Have a Bug Bite-Free Summer

By Clifford W. Bassett, MD FACAAI, FAAAAI Medical Director, Allergy & Asthma Care of NY Follow Dr. Bassett on Twitter @allergyreliefny.

Posted on | By Clifford W. Bassett, MD FACAAI, FAAAAI

It’s that time of the year again, when hungry pests such as mosquitoes and ticks are looking for their next meal. This is especially true if you live in some of the countries buggiest cities!  A recent survey found the top bite-prone places are the south, including coastal Virginia, Florida, Louisiana, Texas, Alabama, Tennessee, Georgia and Texas.

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Let’s start with the good news first. In most cases, mosquitoes are just plain annoying, and not seriously harmful. However, we need to pay close attention to the spread of West Nile Virus infection, which has raised the risk of a serious problem for many of us, particularly in endemic areas. The most problematic bug bite this summer comes from ticks: deer ticks in the northern US and Lone Star ticks in the south and west. Oftentimes, contain Lyme disease bacteria, which can make you quite sick.

There are many great tactics to take to prevent bug bites this season. Here are some common mosquito-bite prevention strategies:

  • Cover your exposed arms and legs with long-sleeved shirts and pants.
  • Use a good fan to reduce the likelihood of pesky mosquitoes from landing on prime biting surfaces … you!
  • Keep windows closed with air-conditioning on to keep them out.
  • Make sure your screens on windows and doors are in good shape.
  • Consider wearing mosquito-resistant clothing that may contain chemical repellents.
  • Try to eliminate standing water that can be a breeding ground for mosquitoes.
  • Use an appropriate insect repellent (chemicals such as DEET, pyrethrum) as well as natural botanical oils, such as oil of lemon eucalyptus.  Always follow instructions on the label, especially for children, and apply in a well-ventilated area.  The concentration of a repellent will dictate how long it is effective in providing bite protection.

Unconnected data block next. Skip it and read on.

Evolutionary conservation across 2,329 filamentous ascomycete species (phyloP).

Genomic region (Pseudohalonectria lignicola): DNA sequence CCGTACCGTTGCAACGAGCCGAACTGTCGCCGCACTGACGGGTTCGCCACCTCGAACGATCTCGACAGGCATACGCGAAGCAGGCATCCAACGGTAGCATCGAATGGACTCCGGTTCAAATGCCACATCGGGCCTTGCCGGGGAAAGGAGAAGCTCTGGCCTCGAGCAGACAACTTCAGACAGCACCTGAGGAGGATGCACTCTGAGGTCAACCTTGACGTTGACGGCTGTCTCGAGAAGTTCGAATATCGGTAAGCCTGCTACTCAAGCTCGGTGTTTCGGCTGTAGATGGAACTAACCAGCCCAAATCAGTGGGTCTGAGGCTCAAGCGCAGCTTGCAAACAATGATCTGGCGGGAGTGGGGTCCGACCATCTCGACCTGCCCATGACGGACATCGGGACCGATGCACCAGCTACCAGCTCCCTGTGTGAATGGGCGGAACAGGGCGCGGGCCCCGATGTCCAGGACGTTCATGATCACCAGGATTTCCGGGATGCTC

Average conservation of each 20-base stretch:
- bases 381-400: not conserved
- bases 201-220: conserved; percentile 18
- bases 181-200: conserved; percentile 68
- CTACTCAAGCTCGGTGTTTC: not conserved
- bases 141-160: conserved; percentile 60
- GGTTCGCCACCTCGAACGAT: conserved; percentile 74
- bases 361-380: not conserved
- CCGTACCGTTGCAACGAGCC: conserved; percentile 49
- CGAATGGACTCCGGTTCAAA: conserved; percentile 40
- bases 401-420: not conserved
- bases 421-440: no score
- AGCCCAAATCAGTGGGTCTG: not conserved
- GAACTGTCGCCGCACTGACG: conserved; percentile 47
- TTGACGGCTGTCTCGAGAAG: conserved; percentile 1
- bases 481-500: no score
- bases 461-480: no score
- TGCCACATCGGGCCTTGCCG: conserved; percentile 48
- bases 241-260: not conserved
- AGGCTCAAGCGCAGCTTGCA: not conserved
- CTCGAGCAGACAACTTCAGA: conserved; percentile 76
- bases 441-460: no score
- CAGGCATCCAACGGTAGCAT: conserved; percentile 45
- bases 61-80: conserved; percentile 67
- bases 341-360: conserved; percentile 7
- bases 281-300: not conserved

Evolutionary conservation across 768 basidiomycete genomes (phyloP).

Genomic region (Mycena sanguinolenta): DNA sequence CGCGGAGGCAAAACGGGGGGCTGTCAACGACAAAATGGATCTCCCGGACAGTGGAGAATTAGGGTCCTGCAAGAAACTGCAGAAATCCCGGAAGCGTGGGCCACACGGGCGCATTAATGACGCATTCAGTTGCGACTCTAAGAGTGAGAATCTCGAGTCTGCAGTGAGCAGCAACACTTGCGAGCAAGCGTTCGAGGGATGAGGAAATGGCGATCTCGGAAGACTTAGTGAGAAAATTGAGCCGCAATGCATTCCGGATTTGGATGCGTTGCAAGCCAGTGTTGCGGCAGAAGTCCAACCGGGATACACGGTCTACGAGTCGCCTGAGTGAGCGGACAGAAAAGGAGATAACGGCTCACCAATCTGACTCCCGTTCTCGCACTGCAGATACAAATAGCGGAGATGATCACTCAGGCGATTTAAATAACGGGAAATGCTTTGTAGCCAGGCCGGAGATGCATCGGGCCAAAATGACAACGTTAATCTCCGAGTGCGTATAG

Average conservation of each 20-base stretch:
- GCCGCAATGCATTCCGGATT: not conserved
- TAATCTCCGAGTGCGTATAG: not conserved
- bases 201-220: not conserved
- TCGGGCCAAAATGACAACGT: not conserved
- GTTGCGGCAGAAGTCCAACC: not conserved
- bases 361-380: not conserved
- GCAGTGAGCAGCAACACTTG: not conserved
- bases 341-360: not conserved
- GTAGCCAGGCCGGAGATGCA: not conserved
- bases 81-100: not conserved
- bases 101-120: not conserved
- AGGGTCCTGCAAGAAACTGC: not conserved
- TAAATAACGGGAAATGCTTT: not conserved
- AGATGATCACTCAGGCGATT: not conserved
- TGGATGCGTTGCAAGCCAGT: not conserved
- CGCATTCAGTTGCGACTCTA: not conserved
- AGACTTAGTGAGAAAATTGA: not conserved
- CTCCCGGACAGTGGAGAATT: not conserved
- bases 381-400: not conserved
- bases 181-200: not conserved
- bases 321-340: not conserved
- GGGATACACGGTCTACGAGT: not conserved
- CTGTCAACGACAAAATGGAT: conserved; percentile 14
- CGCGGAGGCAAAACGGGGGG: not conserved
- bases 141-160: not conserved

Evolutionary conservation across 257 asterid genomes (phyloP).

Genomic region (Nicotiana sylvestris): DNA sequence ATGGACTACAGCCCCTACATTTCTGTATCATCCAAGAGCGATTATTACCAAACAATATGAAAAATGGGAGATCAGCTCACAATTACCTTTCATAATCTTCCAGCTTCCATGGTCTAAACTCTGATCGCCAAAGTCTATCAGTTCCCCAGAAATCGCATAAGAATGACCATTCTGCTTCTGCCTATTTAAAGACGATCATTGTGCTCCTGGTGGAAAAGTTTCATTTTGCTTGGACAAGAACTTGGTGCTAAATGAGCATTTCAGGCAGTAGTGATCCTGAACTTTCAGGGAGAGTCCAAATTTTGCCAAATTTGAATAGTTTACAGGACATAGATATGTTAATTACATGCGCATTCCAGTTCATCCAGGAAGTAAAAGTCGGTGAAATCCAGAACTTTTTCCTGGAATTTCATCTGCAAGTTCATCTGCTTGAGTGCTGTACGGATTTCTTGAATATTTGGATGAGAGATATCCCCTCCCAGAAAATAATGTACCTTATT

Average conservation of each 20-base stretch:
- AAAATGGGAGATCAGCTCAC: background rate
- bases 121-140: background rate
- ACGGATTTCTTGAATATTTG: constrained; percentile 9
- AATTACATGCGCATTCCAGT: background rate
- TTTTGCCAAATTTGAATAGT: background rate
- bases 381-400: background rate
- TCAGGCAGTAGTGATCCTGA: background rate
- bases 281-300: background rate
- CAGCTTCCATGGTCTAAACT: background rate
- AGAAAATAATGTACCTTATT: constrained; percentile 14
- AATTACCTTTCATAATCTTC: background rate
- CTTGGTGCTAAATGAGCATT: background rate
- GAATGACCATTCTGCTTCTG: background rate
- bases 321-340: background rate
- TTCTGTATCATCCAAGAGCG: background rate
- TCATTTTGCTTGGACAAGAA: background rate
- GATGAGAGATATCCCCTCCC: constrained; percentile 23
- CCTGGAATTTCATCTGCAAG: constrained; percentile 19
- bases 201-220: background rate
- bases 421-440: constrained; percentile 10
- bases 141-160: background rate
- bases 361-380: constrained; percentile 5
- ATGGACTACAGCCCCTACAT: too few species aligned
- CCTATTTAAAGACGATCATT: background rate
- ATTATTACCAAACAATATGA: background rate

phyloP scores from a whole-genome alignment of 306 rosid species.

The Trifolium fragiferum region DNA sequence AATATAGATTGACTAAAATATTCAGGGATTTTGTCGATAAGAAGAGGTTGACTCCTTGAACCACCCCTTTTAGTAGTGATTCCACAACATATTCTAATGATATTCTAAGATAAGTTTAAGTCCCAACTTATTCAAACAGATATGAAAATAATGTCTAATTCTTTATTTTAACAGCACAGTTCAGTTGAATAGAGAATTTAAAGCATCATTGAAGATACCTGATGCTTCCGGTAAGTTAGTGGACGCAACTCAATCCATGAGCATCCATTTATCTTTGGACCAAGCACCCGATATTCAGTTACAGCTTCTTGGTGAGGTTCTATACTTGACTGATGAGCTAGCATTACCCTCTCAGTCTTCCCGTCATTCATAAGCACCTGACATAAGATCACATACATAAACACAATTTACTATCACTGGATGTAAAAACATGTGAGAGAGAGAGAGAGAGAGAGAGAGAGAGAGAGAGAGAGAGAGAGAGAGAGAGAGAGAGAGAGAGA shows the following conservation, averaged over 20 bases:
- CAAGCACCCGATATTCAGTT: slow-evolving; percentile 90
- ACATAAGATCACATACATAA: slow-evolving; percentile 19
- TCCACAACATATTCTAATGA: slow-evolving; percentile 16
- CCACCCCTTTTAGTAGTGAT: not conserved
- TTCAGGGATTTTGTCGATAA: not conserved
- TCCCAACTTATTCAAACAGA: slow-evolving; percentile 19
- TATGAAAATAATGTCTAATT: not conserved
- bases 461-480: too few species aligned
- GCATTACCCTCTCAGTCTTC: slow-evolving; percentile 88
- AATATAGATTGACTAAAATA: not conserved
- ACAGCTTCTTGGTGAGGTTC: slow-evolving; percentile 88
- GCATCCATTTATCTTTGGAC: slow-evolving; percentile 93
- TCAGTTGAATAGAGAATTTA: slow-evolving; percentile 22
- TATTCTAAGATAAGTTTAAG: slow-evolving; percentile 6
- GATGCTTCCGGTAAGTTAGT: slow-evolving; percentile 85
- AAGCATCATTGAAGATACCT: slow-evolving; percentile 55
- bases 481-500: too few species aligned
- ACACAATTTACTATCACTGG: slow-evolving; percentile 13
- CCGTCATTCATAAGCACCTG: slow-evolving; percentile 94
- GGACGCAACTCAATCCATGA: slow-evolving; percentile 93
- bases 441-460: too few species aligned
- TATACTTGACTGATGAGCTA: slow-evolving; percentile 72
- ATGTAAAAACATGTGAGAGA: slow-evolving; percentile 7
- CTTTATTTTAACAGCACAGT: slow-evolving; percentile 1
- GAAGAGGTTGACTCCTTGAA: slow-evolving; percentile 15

• Avoid being outside at prime biting times such as dawn and dusk.
  • Take a shower; body odor can be an attractant to mosquitoes.

Ready for a twist? You can, in fact, be “allergic” to mosquitoes!  In fact, some individuals may suffer from Skeeter's Syndrome, an allergic reaction to mosquito bites that makes bites redder, puffier, swollen and& sometimes painful. If you've ever thought your bites looked or felt worse than others, you may have Skeeter’s Syndrome. Take an allergy test with your doctor to help pinpoint the cause. 


Naturally, when you get a bite, of course, want to start scratching. Don’t! First, use warm soapy water as a sanitary wash. Next, apply ice compresses to help reduce swelling, as well as a topical OTC or prescription steroid cream. An oral antihistamine will help reduce itchiness.

Here are some common tick-bite prevention strategies:

  • Always cover skin-exposed areas with tucked in shirts and pants.
  • Closed shoes are preferable to open-toe sandals.
  • Use additional caution when walking and/or hiking in wooded and high-brush areas. Stay in the center of paths and trails.
  • Use an appropriate repellent. Chemical repellents such as DEET may afford longer and more vigorous protection. This is particularly important if an area is heavily populated with ticks.
  • Do a tick check on your “buddy” whenever possible immediately after coming inside, especially after hiking in higher risk areas. Don't forget to check areas such as under the armpits, behind knees and ears.
  • Take a shower also after coming inside.
  • Consider a tick-repellent collar for your pets. 

A normal non-infected tick bite is red & looks like a bite. Sometimes, ticks can be so small, that you may not see them at all! You need to be concerned about the bacteria in the tick that can lead to Lyme disease, as it may be associated with a variety of complications, including neurological, heart problems, arthritis, fatigue to name a few.

Also very important is to be on the lookout for the famous “bulls-eye” rash that can be not only at the attachment site, but also anywhere on the body. It usually appears as a red outer ring that surrounds a clear area. It may take 3 days or up to 3 weeks for the rash to appear.  Of course, see your doctor for appropriate testing and/or treatment, without delay. 

So how do you remove a tick found? Never burn the tick off, as it may traumatize it and cause an increased risk of infection. Go with tried and true tweezer extraction. Remove the tick gently, with steady hands. Remember to clean the area with soap and water and/or alcohol. Keep it for analysis by your local health department 

– they can test the tick for the bacteria that causes Lyme disease.

Remember: The best defense is a good offense for bug bites, so this summer, be prepared to “fight the bite!”

Article written by Clifford W. Bassett, MD FACAAI, FAAAAI
Medical Director, Allergy & Asthma Care of NY